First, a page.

To help understand why, let’s consider a simple example. Imagine that you’re a busy medical professional working during March 2020 – when the onset of the coronavirus pandemic in North America caused global stock markets to plummet.
That market correction provided some exceptional buying opportunities for long-term investors. However, as a medical professional, you were busier than ever, and did not have time to pay attention to the movements within the stock market.
If you had implemented a dollar cost averaging strategy, that wouldn’t have mattered. Your periodic contributions would have still been executed. Moreover, your contributions would actually have bought more share of the securities you’re buying – since their prices were lower!
As you can see, there are distinct benefits to using dollar cost averaging to manage your investment portfolio. In the next section, we’ll juxtapose this by talking about some downsides to dollar cost averaging.
The Downsides to Dollar Cost Averaging
As with most investing strategies, dollar cost averaging is not purely beneficial. It also has a few downsides.
Namely, dollar cost averaging takes away your ability to attempt to time the markets. If you are confident in your abilities to follow the business news and economic cycle such that you can invest your money when prices are depressed, then dollar cost averaging is probably not a suitable strategy for you.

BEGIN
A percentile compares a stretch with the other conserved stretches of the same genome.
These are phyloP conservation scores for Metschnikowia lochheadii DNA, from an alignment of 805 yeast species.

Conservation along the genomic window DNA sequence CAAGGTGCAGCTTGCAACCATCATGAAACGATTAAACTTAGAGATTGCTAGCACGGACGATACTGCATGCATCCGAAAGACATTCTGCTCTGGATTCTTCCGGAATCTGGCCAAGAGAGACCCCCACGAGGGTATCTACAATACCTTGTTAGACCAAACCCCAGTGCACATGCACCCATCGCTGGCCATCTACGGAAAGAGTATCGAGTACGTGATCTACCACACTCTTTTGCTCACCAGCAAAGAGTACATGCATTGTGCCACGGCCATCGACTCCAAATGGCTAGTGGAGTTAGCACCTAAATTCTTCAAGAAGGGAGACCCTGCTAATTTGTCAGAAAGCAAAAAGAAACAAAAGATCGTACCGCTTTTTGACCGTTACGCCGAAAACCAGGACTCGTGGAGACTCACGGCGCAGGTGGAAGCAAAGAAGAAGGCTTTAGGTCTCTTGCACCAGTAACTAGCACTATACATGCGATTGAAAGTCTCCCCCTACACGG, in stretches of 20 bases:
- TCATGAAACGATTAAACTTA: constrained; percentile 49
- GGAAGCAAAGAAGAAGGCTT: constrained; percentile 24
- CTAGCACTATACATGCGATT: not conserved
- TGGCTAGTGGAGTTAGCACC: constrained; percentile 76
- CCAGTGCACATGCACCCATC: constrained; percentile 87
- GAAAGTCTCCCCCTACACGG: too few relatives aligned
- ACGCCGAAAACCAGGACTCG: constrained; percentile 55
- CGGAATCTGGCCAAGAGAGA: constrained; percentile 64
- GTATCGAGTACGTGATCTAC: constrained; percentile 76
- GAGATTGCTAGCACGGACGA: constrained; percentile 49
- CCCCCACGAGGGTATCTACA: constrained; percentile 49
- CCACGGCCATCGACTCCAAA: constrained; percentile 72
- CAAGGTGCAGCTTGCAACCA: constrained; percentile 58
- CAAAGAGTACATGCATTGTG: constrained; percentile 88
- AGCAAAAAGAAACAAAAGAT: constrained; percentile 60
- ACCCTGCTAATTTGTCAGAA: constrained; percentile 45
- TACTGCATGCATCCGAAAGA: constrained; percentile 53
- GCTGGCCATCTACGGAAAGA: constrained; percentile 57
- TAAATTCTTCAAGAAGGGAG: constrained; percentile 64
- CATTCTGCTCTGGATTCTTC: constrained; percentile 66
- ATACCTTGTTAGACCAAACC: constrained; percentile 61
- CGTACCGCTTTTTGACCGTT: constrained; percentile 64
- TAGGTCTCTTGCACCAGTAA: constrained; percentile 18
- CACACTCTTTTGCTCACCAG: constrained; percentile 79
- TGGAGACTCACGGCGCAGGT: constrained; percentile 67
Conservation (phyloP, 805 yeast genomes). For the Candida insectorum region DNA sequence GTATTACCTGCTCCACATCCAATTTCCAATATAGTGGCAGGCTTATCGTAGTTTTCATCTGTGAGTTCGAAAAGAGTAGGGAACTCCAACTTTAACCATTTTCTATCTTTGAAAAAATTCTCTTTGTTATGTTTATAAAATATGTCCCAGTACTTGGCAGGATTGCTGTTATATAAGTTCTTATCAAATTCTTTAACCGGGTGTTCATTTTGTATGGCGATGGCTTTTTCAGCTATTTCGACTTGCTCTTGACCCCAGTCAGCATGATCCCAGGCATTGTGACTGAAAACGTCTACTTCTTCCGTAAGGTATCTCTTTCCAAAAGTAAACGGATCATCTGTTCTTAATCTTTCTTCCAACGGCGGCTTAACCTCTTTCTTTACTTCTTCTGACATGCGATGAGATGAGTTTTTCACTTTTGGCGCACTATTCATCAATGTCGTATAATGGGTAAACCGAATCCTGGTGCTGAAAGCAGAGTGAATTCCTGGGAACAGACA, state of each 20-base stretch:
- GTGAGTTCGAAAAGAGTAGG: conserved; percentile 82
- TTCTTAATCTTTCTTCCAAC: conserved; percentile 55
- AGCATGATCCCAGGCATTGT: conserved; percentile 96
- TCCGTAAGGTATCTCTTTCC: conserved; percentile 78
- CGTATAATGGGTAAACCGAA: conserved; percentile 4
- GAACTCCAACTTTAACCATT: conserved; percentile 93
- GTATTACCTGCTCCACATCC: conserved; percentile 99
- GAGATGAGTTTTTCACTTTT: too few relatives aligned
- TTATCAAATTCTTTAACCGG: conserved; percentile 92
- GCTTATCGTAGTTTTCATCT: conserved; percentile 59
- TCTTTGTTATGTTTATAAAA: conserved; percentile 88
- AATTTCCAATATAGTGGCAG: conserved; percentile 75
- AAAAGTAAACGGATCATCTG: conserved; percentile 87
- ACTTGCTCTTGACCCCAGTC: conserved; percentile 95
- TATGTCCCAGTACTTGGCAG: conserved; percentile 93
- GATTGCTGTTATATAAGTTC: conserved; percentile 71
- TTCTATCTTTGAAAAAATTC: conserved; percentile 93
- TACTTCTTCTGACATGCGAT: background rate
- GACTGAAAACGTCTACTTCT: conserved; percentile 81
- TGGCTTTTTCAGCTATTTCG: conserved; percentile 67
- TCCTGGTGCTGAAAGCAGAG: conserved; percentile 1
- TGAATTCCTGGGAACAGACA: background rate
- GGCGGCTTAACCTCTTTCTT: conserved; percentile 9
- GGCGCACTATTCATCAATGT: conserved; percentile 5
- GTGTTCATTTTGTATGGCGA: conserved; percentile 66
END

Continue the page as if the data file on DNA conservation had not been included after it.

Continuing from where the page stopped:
On the other hand, there is plenty of academic research to suggest that timing the market is very difficult. While certain market participants like Warren Buffett or Bill Ackman have demonstrated this ability in the past, it is very rare. Dollar cost averaging is likely a much more suitable solution for most investors – especially if investing is not their full-time job.
How to Implement Dollar Cost Averaging Using Passiv
Passiv makes it easy to implement a dollar cost averaging investment strategy in your investment account.
Here’s how it works:
- Set up a regular, pre-authorized contribution to your Questrade account
- Link your Questrade account to Passiv
- Set a target portfolio in Passiv
- As your monthly contributions are deposited into your Questrade account, Passiv will send you emails prompting you to log in and rebalance your portfolio with one click!
Best of all, Passiv Elite – our paid offering that provides advanced functionality like one-click trades, multi-account portfolios, and advanced currency handling – is free for Questrade clients. Just link your Questrade account to Passiv, and you’ll be prompted to upgrade at no cost!
Dollar cost averaging is a simple strategy that many investors use to manage their self-directed investment portfolios.
It involves investing the same amount of money into specific securities each month, regardless of the prices at which those securities are trading.
Dollar cost averaging allows you to systematically invest through periods of market volatility. However, it also removes any chance you might have to attempt to time the stock market. It’s not very suitable for people who’d like to make active investment decisions because of this.